Atlanta Customs Agent, Devon Samuels, Thought He was Shipping Illegal Firearms to Arizona, Feds Say

An airport-based agent with the U.S. Customs and Border Protection in Atlanta, Georgia, believed he was shipping drug money and illegal guns to Mexican cartel members in Arizona, officials said Thursday.

Agent Devon Samuels, 45, was among 13 people arrested today on suspicion of a multitude of crimes, including taking payoffs from -- and providing guns and cash to -- people he thought were international drug dealers. A side investigation into a major drug ring resulted in a near-record-breaking seizure of an estimated $2.8 million in Ecstasy, according to a news release from the office of the U.S. Attorney in Georgia, Sally Qullian Yates.

Samuels, who also goes by "Smokey," believed he was meeting with lackeys from drug cartels three times in November, but his contacts were really undercover officers. Here's what Yates' office said about the Arizona angle: 


Samuels is charged with accepting five firearms and approximately $20,000 in alleged drug money from an undercover police officer on Nov. 30, 2010. Samuels went directly to [Atlanta's Hartsfield-Jackson Airport] with the firearms and money and unlawfully used his badge to bypass security again, smuggling the money and guns into the airport. Once inside the airport, Samuels allegedly gave the firearms and money to a second undercover officer who told Samuels that he was going to transport the firearms and money to Arizona for a meeting with members of a Mexican drug cartel.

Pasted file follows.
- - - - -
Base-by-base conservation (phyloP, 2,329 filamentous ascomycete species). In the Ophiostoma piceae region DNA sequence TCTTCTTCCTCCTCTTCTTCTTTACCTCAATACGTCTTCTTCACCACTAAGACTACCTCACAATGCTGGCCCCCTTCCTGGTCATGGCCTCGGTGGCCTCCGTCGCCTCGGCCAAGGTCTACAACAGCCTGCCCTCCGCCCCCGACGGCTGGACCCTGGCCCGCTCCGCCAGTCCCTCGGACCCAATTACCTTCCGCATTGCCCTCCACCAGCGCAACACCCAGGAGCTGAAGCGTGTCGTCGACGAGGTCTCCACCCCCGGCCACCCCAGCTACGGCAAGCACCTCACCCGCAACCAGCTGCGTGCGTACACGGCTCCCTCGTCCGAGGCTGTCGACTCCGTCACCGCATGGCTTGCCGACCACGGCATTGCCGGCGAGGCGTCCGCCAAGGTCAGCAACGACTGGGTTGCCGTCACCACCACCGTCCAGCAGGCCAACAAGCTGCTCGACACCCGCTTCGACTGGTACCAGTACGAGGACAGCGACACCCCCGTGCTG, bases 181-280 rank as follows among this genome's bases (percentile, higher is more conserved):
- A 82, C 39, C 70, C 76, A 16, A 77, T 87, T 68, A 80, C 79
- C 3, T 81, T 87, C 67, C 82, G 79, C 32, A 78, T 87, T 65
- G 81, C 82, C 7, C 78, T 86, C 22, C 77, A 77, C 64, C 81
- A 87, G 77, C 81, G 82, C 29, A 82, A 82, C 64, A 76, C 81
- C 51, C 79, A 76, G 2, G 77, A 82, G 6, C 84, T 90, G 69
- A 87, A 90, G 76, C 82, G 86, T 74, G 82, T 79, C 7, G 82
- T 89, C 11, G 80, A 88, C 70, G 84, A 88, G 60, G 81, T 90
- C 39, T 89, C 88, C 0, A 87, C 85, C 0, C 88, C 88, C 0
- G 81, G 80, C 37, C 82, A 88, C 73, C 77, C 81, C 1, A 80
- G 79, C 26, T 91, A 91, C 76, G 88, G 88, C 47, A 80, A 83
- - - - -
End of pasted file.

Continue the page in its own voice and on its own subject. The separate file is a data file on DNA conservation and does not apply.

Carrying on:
On two other occasions earlier in November, authorities say, Samuels took $72,000 in make-believe drug proceeds through the airport to Jamaica, where he handed it over to people he thought were drug-gang affiliates.

Samuels' wife, Keisha "Platinum" Jones, a Delta Airlines employee, went on one of the Jamaica trips, officials said. She was also arrested.

In his spare time, Samuels is said to have used federal computers to check if his buddies were under investigation, and one of those people, Jerome "Romey" Bushay, was linked to the alleged Ectasy-and-pot ring. More than 700,000 tabs of Ecstasy were seized in the investigation, known as "Operation Rude Beast."

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Ray Stern has worked as a newspaper reporter in Arizona for more than two decades. He's won numerous awards for his reporting, including the Arizona Press Club's Don Bolles Award for Investigative Journalism.